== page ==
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Hip Arthritis

A “joint” is an area where two or more bones come together. These bones have a slick rubbery protective covering, called “cartilage,” on the areas where they meet. This cartilage serves as a friction reducer and shock absorber, thereby prolonging the health of our joints.

Osteoarthritis, or simply arthritis, occurs when your joint cartilage degenerates as a result of repetitive stress.
Over time, this cartilage can thin and crack, eventually wearing away, leading to a painful “bone on bone” situation. Thinning of your joint cartilage is often accompanied by the development of “bone spurs” and/or joint deformity further disrupting your joint function.

Hip arthritis is common, affecting up to one-third of the population. The likelihood of you developing osteoarthritis increases as you age, and appears to be at least partially inherited from your parents. It is more common if you have been overweight and if you were subjected to repetitive injury, including occupations & sports requiring prolonged standing or heavy physical exertion.

An early symptom of Hip OA is prolonged stiffness upon arising in the morning and following periods of inactivity. You might complain of the inability to put your socks on, shave your legs or climb stairs. Groin, thigh and buttock pain are common. In some cases the pain can radiate into your lower leg. Cracking and popping of your hip when moving is possible.

It is sometimes difficult for doctors to differentiate between hip osteoarthritis and lower back problems that can also cause hip pain. Your doctor will likely X-ray your hip to determine the extent of your arthritis (graded 1-4 based on severity).

Arthritis cannot be cured, but your symptoms can often be relieved. Treatment of hip arthritis may include exercises, especially water-based programs like “water-aerobics.” Your doctor may use physical therapy modalities and will likely stretch and manipulate your hip, as this has been shown to be effective at relieving symptoms.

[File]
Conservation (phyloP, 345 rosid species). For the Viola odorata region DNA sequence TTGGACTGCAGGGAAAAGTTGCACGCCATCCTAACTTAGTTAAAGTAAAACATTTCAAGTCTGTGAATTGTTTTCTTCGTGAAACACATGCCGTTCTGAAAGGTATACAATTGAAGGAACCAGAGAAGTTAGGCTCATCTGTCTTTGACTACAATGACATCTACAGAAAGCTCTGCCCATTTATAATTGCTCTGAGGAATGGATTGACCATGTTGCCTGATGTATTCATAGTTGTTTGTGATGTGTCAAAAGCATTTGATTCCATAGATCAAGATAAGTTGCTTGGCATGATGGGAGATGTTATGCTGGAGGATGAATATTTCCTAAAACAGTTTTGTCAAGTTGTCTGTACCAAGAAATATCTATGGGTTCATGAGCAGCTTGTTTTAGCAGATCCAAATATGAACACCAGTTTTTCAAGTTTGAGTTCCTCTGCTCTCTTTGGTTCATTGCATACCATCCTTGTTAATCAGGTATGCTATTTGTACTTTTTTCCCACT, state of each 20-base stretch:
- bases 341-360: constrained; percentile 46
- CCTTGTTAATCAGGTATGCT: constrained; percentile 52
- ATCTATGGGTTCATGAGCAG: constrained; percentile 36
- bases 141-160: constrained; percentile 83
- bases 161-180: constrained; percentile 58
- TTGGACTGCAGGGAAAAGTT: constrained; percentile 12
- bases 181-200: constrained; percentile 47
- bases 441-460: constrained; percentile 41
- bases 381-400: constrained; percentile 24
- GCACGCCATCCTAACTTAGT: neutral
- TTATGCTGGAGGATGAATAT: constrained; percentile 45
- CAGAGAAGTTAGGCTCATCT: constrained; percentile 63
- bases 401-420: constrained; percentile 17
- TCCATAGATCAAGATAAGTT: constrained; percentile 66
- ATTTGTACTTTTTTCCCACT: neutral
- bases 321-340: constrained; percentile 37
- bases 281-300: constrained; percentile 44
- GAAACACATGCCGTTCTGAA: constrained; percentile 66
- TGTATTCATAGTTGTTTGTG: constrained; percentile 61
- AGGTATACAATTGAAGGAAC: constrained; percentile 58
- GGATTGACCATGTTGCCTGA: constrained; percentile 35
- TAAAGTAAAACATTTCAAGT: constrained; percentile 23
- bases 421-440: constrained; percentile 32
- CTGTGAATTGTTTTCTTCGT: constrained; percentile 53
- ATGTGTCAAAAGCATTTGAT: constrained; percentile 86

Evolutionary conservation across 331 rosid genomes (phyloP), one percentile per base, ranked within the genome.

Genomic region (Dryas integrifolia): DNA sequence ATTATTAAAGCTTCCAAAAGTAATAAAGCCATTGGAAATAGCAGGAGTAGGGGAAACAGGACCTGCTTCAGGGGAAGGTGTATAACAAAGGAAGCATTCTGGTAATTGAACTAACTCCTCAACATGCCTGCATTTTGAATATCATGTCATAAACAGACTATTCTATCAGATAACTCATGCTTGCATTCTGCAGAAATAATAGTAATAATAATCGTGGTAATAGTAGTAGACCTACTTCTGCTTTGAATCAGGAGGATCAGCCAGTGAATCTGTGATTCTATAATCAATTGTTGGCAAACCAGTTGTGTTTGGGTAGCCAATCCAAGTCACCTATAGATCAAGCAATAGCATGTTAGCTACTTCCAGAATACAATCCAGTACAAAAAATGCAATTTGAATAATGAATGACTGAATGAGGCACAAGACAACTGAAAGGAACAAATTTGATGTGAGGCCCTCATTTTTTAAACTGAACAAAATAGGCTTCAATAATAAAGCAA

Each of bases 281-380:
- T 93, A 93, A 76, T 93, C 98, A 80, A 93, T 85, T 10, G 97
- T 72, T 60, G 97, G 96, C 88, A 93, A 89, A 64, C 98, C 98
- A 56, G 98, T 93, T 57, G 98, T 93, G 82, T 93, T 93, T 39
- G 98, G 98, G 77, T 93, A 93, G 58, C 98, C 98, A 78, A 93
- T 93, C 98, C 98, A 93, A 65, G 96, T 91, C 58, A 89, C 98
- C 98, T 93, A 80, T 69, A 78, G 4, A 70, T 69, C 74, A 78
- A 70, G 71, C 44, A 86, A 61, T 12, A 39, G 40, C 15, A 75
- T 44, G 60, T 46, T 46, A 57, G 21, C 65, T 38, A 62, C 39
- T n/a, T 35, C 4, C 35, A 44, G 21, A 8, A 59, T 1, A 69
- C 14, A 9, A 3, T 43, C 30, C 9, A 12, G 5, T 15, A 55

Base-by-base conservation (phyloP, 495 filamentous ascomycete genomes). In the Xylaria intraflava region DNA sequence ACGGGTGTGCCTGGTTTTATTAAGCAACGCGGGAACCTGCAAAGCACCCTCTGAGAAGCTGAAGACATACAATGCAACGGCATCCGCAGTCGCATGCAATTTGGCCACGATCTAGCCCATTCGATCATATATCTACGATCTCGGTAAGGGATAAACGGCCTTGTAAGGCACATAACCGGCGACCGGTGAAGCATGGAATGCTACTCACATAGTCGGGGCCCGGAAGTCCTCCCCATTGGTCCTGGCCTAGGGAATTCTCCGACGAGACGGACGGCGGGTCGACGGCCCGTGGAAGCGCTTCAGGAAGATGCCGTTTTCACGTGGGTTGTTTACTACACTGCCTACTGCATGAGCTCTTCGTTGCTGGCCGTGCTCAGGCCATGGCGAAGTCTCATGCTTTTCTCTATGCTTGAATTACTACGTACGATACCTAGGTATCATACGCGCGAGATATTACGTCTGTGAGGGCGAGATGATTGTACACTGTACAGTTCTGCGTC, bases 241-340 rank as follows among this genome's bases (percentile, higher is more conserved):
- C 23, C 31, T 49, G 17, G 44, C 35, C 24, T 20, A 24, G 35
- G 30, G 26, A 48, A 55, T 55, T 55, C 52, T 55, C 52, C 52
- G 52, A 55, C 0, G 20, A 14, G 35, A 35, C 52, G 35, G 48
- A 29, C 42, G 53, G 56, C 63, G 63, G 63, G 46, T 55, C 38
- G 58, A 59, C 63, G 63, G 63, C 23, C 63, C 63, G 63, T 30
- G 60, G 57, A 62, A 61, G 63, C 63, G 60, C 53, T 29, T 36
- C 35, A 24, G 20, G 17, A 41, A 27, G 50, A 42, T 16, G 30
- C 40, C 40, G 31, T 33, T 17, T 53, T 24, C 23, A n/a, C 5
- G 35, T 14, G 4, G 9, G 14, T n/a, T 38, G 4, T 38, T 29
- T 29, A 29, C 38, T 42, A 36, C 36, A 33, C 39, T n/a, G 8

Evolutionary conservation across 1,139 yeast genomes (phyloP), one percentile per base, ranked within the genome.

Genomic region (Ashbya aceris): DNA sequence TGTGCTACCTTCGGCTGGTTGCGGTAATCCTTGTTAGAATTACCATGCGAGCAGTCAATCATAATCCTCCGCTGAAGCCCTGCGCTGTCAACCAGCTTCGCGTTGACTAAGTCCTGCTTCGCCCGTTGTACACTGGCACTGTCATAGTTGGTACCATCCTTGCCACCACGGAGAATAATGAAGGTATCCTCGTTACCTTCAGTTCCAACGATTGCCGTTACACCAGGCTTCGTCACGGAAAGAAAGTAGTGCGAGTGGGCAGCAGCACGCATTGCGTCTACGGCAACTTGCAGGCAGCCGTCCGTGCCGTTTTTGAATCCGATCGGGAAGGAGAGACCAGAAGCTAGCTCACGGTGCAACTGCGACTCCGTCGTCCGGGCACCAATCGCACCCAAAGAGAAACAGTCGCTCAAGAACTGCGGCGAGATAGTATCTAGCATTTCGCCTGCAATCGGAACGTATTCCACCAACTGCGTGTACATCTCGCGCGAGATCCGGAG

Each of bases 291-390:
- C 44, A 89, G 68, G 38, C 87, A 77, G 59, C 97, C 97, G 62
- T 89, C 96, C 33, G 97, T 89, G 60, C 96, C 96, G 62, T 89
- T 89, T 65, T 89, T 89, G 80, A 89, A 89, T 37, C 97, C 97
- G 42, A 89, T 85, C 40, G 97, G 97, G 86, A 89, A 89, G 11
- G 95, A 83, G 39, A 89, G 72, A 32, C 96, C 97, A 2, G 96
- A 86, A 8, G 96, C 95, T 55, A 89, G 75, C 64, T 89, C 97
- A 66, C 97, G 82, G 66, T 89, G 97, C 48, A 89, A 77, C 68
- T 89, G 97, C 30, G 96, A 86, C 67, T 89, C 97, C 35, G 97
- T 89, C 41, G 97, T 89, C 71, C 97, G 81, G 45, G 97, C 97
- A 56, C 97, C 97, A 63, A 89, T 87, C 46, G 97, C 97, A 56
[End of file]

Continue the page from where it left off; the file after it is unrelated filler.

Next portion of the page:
Your doctor may recommend that you avoid aggravating activities, especially those requiring you to rotate your hip internally (i.e., pigeon toed” movements), and to maintain a healthy weight. You will be taught home stretching and strengthening exercises to help you recover. Taking 1500 mg of Glucosamine and chondroitin has been shown to help some arthritis sufferers.

In more severe cases, you may need to use a cane (in the opposite hand) to take weight off the arthritic hip. If conservative treatment fails to relieve your pain, your doctor might recommend consultation with an orthopedic hip specialist to consider joint replacement.
Here is a brief description of the treatments we may use to help manage your problem.
Joint Manipulation
Your chiropractor has found joints in your body that are not moving freely. This can cause tightness and discomfort and can accelerate unwanted degeneration i.e. arthritis. Your chiropractor will apply a gentle force with their hands, or with hand held instruments, in order to restore motion to any “restricted” joints. Sometimes a specialized table will be used to assist with these safe and effective “adjustments”. Joint manipulation improves flexibility, relieves pain and helps maintain healthy joints.
Therapy Modalities
We may apply electrotherapy modalities that produce light electrical pulses transmitted through electrodes placed over your specific sites of concern. These comfortable modalities work to decrease your pain, limit inflammation and ease muscle spasm. Hot or cold packs are often used in conjunction, to enhance the effect of these modalities. Another available option is therapeutic ultrasound. Ultrasound pushes sound vibrations into tissues. When these vibrations reach your deep tissues, heat develops and unwanted waste products are dispersed.
Myofascial Release
Overworked muscles often become tight and develop knots or “trigger points”. Chronic tightness produces inflammation and swelling that ultimately leads to the formation of “adhesions” between tissues. Your chiropractor will apply pressure with their hands, or with specialized tools, in order to release muscle tightness and soft-tissue adhesions. This will help to improve your circulation, relieve pain and restore flexibility.
Therapeutic Exercise
Muscle tightness or weakness causes discomfort and alters normal joint function, leading to additional problems. Your chiropractor will target tight or weak muscles with specific therapeutic stretching and strengthening to help increase tissue flexibility, build strength, and ease pain. Healthy, strong, and flexible muscles may help prevent re-injury.
 
 
After this initial course of treatment we will reassess your progress. We will determine the need for any additional care after your reassessment.